Isabelle Culkin talks to Raving Mask Theatre about their upcoming production of ‘Old Times’.
Raving Mask Theatre begins the Easter term embarking upon Harold Pinter’s most enigmatic play, Old Times.
Anna and Kate haven’t seen each other in a long time. Twenty years later, Kate, now married to husband Deeley, finds herself reunited with her once friend. As compliments on the casserole lead to confessions of sharing underwear, the evening becomes an exercise in power that damages all involved. Kate, Anna and Deeley all collide in an evening which unravels to reveal a more complex past than just reliving old times.
Why ‘Old Times’?
Lily James (Director): Old Times really stands up to quite intense analysis and interpretation. That makes it a really interesting project because it requires a great deal of unpicking before you can begin to even think about acting it.
Olivia Race (Kate): Everyone loves a Pinter play, and Old Times isn’t done much so we thought it would be a good challenge to give it a go.
Pinter has been described as ‘illusive’. Do you think this is a fitting description of ‘Old Times’?
LJ: Absolutely. Its main themes are lies, memory and power. It constantly pulls the rug out from under you.
OR: I think it’s a fitting description when studying Pinter, since it’s difficult to find one interpretation or meaning. However, when you’re performing it, you have to go with one intention and Lily has been very clear in her direction.
How do you think ‘Old Times’ relates to a student audience?
LJ: I think the themes of controlling friends and partners, and of turning reminiscence into a competitive sport, are pretty universal, but especially at university where all of your relationships are amplified and quite intense.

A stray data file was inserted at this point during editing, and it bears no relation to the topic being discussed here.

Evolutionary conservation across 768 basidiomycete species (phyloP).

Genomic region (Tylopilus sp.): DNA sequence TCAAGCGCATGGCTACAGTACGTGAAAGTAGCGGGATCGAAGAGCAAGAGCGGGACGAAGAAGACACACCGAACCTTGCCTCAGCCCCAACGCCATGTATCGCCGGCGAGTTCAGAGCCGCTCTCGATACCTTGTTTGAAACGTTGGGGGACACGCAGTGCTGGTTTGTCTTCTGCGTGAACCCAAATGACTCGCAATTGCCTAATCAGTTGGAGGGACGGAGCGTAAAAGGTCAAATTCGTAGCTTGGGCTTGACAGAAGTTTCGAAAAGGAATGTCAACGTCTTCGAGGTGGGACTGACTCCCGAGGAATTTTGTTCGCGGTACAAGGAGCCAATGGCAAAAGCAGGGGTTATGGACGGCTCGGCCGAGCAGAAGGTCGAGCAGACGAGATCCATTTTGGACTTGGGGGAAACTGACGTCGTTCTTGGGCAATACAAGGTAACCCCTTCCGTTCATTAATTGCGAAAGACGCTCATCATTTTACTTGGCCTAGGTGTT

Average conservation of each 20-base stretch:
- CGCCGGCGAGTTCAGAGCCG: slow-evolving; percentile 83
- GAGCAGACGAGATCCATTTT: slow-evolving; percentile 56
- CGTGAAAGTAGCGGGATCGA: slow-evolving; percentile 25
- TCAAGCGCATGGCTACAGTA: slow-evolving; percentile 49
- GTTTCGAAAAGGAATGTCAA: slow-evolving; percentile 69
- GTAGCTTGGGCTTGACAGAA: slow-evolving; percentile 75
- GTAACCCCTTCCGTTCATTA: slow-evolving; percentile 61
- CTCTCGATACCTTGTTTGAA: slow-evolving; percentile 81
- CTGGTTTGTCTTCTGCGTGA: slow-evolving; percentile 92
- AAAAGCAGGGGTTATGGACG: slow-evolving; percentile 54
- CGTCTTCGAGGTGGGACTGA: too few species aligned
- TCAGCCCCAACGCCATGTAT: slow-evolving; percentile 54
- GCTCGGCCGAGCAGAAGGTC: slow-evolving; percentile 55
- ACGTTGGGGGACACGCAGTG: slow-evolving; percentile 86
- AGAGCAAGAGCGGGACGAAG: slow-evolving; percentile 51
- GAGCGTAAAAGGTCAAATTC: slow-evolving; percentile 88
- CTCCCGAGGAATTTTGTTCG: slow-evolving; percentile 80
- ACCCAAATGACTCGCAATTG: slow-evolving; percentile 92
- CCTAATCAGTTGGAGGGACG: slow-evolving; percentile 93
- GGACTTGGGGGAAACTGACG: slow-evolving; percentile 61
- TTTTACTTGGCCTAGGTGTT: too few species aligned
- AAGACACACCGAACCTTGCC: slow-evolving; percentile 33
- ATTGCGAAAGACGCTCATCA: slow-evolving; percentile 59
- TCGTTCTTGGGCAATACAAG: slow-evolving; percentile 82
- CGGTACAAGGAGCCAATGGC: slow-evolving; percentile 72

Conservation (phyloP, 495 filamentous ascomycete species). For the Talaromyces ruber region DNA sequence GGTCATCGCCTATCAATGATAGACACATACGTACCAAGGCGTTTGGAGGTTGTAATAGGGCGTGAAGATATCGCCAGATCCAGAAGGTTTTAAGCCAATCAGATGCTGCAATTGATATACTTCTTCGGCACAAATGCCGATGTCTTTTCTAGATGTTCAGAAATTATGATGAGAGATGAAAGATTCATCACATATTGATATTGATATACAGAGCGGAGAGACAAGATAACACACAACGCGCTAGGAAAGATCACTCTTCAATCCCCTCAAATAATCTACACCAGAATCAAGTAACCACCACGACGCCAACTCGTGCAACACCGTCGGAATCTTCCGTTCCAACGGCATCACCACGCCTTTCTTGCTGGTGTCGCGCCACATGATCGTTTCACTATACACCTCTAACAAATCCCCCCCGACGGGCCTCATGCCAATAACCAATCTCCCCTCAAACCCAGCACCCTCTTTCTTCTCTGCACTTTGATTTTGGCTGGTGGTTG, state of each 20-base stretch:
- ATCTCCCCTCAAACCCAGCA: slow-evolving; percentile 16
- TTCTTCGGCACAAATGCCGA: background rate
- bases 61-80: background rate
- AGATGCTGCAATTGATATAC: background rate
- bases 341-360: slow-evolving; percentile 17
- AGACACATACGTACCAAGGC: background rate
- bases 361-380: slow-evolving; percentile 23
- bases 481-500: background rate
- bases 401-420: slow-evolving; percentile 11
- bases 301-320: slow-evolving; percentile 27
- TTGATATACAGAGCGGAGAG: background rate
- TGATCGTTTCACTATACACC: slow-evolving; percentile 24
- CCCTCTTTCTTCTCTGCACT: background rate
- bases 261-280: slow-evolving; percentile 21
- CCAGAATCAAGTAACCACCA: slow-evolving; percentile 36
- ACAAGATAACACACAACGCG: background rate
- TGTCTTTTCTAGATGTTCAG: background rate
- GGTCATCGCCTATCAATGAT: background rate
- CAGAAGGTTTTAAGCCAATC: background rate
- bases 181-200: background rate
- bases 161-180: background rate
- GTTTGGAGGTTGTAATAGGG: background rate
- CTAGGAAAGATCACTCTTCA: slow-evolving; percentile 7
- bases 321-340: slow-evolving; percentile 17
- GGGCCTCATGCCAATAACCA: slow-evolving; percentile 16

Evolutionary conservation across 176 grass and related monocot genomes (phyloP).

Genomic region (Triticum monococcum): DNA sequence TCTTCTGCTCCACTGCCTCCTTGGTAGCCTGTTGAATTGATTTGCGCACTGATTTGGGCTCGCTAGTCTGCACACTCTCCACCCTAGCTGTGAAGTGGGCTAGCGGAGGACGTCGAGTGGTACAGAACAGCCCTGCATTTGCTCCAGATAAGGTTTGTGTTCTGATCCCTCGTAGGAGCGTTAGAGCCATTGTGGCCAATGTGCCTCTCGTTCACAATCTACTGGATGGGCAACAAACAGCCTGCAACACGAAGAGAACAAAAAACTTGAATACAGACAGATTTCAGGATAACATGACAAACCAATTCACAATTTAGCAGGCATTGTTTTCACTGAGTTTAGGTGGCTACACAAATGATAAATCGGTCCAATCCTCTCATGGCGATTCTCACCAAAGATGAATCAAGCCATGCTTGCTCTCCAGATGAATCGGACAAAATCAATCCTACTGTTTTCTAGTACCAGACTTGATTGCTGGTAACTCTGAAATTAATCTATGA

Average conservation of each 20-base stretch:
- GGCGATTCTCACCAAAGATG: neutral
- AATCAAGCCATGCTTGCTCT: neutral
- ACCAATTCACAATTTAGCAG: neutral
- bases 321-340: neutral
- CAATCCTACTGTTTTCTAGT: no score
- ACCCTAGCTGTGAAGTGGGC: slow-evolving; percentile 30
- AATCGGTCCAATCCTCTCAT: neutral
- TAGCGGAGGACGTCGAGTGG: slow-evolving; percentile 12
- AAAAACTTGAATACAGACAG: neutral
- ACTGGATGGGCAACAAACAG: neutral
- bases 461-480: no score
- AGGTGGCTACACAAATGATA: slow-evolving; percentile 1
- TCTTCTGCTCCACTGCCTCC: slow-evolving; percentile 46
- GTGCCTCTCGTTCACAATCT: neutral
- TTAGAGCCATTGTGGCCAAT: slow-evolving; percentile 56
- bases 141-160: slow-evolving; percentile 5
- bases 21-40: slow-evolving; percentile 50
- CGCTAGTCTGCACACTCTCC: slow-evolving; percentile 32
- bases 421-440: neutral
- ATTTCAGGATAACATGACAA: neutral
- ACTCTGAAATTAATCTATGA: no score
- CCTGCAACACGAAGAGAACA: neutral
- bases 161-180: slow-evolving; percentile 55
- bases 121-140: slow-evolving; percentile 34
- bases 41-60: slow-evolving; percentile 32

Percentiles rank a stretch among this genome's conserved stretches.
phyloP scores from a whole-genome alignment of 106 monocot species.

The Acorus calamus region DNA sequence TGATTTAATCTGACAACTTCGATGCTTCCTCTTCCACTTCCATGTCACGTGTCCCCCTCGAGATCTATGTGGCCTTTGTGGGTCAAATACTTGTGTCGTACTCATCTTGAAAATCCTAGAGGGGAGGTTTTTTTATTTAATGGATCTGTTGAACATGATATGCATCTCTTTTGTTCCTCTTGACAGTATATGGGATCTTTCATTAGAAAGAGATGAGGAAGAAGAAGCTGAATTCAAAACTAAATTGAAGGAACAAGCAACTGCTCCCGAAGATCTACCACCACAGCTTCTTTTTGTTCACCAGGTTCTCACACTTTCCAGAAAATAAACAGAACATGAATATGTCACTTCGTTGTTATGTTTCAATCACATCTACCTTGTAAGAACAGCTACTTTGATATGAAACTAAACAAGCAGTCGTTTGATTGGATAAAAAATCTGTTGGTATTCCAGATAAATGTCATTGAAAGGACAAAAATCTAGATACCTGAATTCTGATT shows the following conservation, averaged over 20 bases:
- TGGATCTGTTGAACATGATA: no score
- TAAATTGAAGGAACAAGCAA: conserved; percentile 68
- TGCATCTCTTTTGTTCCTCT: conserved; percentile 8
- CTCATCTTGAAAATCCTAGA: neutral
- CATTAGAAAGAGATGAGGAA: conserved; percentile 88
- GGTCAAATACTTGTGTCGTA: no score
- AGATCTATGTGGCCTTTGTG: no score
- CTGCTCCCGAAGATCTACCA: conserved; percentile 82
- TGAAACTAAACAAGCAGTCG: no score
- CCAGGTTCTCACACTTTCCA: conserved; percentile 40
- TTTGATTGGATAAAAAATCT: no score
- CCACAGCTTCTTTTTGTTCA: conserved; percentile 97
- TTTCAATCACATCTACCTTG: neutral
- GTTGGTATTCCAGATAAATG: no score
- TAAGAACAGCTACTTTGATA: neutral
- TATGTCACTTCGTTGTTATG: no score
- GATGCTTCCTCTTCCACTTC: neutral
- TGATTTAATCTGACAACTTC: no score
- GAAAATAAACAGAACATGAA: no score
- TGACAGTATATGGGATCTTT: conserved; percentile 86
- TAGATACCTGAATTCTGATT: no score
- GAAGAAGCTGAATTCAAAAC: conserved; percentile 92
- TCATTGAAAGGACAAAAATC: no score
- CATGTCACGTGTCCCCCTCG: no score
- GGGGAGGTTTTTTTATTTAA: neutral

OR: It’s a weird look at how our future could be: revisiting university friends you haven’t seen for twenty years.
Do you have a favourite character?
OR: I actually love playing Kate, she’s so different from anyone I’ve played before and so different from myself! I don’t think any of them are my favourite though. I like and hate them for different reasons.
LJ: Deeley. He’s got all the odd, blackly comic lines.
LJ: “It’s too late. You’ve cooked your casserole.”
OR: “You said she was a vegetarian.”
How have you found working as a small cast?
LJ: Really cool. Lots of time to get to know everyone properly and everyone seems to know their character inside out.
OR: We get on really well as a cast, and it’s been great in terms of doing character work. Lily always has a quirky exercise for us to do at the beginning of a rehearsal which relates to aspects of the play, or just gets us ‘in the zone’.
What has been the most challenging part of the process?
LJ: The final monologue has taken a lot of work to decipher. The language is pretty symbolic at times, and trying to translate that into something recognizable has been good but tough.
OR: Acting like a forty year old who has been married for nearly twenty years!
Why should people come and see this production?
OR: Because theatre is fabulous, and Pinter is fabulous.
LJ: Because it will be really good.
Fill in the blank: ‘If you loved…, you’ll love ‘Old Times”.
LJ: If you loved Abigail’s Party, but wished it was much, much bleaker, this is for you.
‘Old Times’ will be performed at The Horsfall Room, St. Chad’s College, Fri 24 April – Sat 25 April, 7:30pm.
Image: Matilda Hunter